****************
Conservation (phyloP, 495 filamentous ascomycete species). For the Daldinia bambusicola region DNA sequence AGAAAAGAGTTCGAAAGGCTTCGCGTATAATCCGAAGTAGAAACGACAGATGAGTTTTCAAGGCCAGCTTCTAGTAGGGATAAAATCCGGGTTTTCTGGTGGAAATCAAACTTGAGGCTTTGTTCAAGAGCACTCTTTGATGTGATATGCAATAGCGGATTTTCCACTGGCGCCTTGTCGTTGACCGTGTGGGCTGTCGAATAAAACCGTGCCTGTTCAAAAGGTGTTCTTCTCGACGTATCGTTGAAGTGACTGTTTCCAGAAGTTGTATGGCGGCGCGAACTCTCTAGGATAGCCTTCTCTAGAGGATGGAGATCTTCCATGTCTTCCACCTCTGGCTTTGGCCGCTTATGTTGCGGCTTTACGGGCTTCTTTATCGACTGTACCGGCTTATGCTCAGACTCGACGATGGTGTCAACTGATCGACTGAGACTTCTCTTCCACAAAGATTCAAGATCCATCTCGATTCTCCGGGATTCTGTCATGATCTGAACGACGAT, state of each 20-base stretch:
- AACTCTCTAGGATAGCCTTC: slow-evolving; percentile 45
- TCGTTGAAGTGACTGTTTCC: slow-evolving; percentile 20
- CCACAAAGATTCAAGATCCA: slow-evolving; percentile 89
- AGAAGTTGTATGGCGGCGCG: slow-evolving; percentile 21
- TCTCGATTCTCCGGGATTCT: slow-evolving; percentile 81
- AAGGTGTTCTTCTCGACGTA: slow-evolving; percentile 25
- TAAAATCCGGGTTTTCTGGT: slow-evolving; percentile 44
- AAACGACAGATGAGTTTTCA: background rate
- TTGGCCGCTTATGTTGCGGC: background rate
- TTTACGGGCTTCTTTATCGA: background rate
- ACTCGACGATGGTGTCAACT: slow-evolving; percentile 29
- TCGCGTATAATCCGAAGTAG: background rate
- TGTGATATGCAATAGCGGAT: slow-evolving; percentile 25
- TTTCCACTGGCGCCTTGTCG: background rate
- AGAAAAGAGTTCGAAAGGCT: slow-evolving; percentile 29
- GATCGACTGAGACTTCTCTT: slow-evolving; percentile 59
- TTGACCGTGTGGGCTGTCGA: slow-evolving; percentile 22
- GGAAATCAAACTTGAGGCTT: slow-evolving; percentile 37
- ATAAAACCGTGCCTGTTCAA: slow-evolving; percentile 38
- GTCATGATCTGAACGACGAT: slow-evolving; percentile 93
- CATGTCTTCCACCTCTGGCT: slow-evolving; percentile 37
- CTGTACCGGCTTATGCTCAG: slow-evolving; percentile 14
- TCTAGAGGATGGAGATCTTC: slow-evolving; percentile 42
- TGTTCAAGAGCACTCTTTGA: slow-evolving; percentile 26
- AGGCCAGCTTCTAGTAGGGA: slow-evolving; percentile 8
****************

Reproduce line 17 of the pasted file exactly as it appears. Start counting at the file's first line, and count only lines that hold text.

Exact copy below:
- GATCGACTGAGACTTCTCTT: slow-evolving; percentile 59